After playing catch-up with the rest of the world in the adoption of 2G, 3G and 4G technologies, the Indian government wants the country to be an early adopter of 5G, which is expected to be commercially rolled out by 2020.
A research team commissioned by the government to work on 5G technology has already filed 100 patents so far — of which around 10 have already been granted.
5G is the fifth generation of wireless networks which are expected to offer not just more speed for end users and also have the capacity to connect the billions of devices like driverless cars and household appliances which will connect to the internet in the near future.
“We are scaling up fast and switching gears because 5G is just around the corner,” said Kiran Kuchi, a professor at the department of electrical engineering at the Indian Institute of Technology (IIT), Hyderabad. Kuchi, who is part of the team which includes researchers from the IISc Bangalore, IIT Bombay, IIT Hyderabad, IIT Madras and CEWiT (Centre of Excellence in Wireless Technology, IIT Madras) added that they expect to file a lot more patents in the next few years.
Most of these patents have been filed simultaneously in the US and in India. Apart from the government, private stakeholders such as the newest telecom service provider Reliance Jio along with Tata Teleservices and Tejas Networks and a host of startups are partnering in the effort by lending their manpower and equipment. “This is the first time that India has contributed at this level on the global stage. This is a coherent, long-term and a result-oriented project,” said Kuchi.
“The fact that we are trying to take so many patents into the global 5G standards will benefit the Indian industry hugely,” added Kuchi.
The research project, which was commissioned by the ministry of electronics and IT, was approved in September 2015 with an outlay of Rs. 36.51crore over a period of three years.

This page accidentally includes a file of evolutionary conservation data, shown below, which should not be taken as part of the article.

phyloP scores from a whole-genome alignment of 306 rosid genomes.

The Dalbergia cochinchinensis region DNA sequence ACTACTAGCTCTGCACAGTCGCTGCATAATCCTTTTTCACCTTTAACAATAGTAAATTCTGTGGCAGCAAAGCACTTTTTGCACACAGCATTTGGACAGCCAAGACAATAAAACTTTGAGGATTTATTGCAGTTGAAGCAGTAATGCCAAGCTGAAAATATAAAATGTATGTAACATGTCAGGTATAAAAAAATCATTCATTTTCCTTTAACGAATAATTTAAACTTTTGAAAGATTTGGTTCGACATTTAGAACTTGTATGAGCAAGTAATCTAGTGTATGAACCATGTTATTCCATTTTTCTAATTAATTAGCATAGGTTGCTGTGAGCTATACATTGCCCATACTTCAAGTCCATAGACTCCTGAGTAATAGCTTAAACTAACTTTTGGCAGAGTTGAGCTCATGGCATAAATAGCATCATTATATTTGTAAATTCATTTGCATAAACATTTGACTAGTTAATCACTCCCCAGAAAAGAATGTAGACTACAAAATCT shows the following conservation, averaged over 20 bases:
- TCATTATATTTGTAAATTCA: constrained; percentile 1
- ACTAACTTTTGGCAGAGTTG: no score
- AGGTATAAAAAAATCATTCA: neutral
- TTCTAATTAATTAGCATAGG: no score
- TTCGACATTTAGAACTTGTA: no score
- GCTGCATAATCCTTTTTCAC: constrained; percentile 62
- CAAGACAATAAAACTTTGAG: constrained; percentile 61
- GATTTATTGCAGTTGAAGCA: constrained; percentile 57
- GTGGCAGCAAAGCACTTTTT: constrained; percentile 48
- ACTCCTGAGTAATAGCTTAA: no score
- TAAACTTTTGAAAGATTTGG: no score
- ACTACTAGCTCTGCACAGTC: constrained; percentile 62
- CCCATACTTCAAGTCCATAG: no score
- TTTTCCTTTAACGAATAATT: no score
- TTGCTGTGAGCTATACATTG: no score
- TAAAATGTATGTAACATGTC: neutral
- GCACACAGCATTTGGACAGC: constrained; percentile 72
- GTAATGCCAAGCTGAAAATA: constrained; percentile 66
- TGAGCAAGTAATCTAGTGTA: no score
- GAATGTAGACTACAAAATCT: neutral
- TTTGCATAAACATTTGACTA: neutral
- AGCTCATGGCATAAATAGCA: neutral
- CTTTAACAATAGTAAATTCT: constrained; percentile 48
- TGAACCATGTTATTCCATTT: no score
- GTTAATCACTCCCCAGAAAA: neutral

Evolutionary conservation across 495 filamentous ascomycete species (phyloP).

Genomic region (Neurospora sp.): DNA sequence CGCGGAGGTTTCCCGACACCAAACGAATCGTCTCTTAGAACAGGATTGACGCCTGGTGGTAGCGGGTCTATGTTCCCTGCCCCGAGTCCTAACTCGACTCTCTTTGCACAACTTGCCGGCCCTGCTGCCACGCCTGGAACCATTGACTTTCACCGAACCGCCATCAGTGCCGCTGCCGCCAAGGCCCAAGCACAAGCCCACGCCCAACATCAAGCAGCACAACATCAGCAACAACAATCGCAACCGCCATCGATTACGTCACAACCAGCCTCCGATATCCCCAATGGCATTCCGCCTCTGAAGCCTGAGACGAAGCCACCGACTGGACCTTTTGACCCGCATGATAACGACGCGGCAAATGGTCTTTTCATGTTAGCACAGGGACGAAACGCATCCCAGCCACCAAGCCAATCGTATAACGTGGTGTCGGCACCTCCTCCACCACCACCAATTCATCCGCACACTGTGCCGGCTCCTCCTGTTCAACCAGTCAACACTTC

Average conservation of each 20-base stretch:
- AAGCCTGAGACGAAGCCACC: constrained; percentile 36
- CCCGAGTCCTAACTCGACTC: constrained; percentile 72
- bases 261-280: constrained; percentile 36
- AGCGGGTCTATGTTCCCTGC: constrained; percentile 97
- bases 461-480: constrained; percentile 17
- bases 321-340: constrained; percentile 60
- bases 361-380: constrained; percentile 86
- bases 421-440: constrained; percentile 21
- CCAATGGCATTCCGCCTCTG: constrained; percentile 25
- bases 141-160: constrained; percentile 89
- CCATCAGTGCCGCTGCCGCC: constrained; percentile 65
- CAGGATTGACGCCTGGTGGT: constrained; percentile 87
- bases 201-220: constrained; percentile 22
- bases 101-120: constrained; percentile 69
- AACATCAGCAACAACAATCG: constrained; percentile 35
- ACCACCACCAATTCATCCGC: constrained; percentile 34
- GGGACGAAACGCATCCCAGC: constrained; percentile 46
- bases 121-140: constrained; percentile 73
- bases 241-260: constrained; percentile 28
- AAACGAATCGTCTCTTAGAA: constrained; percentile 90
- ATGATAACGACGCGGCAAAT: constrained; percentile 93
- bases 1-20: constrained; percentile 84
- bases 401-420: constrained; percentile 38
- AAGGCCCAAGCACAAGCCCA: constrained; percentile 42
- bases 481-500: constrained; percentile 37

The research team will also jointly develop advanced simulators and technology prototypes. The IP developed in this project will be contributed for 5G standardisa-tion,” Union Minister of electronics and IT Ravi Shankar Prasad said late last year in a reply to the Parliament.
An official of the ministry said that the idea behind the ongoing work is to generate indigenous IP which can provide India some bargaining power. “One-fifth of the cost of an telecom equipment is the royalty paid to the patent holder, so when we have a set of our own IP, it can incentivise domestic manufacturing and reduce costs,” added the official.
This person said that India is aggressively pursuing the agenda at the body which is making standards for 5G of which India has been made a member only two years ago.
“World over governments in China, UK, and others are pumping money in 5G and we can’t miss the boat,” added the official.
5G trials are being rolled out across the world and a variety of players from telecom service providers like Ericsson, Orange and Verizon or tech players like Google and Samsung have shown interest in or conducted field 5G trials.
5G is capable of delivering speeds of over one 1 gigabit per second and support several devices at once.
Gartner expects 20.8 billion internet enabled devices by 2020 – up from just 6.4 billion in 2016. Said Bhaskar Ramamurthi, Director at IIT Madras, while negotiating at the global level, ideas backed by patents get into the patent pool and the chances of cross-licensing increase.